The OnePlus that was founded in 2013 was a cautious company, deliberate in its release schedule. The Shenzhen-based firm would announce one to two phones a year, not hung up on being the first to market with new features. It was a cadence that allowed the company to distinguish itself, in part, through pricing, with products often priced hundreds of dollars less than flagships from Samsung and Apple.
The company’s focus on device quality hasn’t gone away — OnePlus still releases products that can compete with the biggest names in the space. Its release roadmap, on the other hand, is less measured. In January the firm unveiled its new flagship, the OnePlus 11. Earlier this month, the India-focused 11R arrived. These days, the company also offers last year’s 10T and 10 Pro, three budget Nord devices, five earbuds and a tablet. A new mechanical keyboard is on the way, ushering in a new “Featuring” series focus on product collaborations.
2023 will also see the release of OnePlus’ first foldable, delivering on the promise of “something phenomenal” teased at this month’s 11 launch event. Following yesterday’s MWC unveiling of the glowing liquid cooled OnePlus 11 concept, TechCrunch sat down with COO Kinder Liu to discuss, among other things, the company’s long-rumored entry into the category.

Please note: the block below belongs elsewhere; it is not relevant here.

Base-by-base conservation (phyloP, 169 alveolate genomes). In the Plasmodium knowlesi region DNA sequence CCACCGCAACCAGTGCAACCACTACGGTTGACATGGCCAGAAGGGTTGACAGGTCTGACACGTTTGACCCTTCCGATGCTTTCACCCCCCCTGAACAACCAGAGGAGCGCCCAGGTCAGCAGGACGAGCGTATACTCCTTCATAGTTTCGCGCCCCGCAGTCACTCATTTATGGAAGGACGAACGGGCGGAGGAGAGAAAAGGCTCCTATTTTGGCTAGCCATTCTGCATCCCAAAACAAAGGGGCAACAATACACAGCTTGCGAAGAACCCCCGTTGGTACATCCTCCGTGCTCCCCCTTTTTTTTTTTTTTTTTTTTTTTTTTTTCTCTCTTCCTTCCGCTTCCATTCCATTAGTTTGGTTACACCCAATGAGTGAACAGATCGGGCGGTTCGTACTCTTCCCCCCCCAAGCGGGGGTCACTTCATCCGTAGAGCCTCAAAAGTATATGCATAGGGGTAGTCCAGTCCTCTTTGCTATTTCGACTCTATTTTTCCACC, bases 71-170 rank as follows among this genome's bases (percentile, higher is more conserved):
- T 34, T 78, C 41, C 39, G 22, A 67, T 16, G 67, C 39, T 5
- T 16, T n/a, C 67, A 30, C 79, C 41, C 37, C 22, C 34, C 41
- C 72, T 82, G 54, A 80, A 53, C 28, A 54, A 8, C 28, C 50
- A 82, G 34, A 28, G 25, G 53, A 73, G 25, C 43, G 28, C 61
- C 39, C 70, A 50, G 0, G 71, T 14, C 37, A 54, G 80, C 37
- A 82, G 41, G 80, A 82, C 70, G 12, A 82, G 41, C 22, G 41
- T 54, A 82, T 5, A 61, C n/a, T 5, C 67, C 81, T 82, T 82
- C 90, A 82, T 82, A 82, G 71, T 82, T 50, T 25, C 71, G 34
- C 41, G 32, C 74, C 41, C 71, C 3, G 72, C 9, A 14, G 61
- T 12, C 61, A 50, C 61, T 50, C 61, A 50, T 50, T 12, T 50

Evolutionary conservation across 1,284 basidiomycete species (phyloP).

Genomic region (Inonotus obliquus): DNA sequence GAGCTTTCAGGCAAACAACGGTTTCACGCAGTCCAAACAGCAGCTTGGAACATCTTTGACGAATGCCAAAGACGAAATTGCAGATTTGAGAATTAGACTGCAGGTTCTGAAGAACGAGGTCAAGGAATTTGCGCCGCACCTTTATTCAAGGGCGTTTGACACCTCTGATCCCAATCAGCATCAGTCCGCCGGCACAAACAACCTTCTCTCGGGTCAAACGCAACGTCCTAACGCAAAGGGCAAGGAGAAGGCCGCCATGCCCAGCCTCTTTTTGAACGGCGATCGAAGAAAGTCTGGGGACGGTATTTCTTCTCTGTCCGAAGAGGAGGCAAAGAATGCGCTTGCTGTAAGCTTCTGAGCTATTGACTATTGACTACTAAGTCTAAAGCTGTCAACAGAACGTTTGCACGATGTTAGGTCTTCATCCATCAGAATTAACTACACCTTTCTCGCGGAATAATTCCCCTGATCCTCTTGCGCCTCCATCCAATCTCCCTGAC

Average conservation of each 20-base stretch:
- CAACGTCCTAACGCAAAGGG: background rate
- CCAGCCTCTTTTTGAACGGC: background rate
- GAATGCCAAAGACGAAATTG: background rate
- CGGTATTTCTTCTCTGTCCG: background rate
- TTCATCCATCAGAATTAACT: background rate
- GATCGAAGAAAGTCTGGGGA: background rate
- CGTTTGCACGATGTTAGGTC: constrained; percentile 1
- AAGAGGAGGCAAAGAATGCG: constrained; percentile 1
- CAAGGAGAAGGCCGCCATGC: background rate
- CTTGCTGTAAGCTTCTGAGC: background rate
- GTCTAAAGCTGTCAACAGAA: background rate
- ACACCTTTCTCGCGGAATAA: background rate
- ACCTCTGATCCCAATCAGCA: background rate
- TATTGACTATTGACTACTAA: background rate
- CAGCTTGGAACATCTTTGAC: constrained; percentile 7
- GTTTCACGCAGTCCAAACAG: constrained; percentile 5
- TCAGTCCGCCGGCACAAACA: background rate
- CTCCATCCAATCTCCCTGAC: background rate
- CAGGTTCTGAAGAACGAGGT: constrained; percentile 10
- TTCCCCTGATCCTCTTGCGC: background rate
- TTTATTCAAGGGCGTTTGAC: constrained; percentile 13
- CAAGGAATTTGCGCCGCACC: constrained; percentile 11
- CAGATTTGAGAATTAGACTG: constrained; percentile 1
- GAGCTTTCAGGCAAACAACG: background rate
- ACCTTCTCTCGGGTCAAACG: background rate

“We will release our foldable phone in the second half of this year,” Liu told TechCrunch through a translator. “It will also be a flagship phone, as with the other top-positioned products in our portfolio. That is the reason why we haven’t released any foldable phones in the past several years. Because we really wanted to release the best one.”
The sentiment harkens back to that deliberate release schedule that defined OnePlus’ early days. Samsung defined the form factor in 2019 with the release of the Galaxy Fold, refining the category with 2020’s Galaxy Z Flip. Last summer, it claimed to have sold nearly 10 million folding devices in the first three years of line.
A little over a week ago, OnePlus parent Oppo released its own foldable device, the Find N2 Flip, which takes a cue from the Flip form factor. Asked about the design of OnePlus’ first foldable, Liu pushed his hands together, opening them like a book, appearing to confirm something more in line with the Fold.
Liu didn’t offer any further information on the product. Speaking more broadly about the company, the executive referenced the “support” the OnePlus has received operating as an Oppo-owned company. Such cross-brand collaborations could well point to why both are releasing their own take on the foldable this year. It may also explain why the two products have adopted distinctly different form factors, over fears of potentially cannibalizing sales in what is still a small niche in the smartphone market.
I spent time with the Oppo Find N2 Flip at this year’s MWC, and found it to be a solid foldable, which early reviews have thus far reflected. The product’s $1,025 price has also managed to significantly undercut Samsung’s Flip. Given OnePlus’ track record, it seems likely that the company will offer its own foldable at an aggressive price.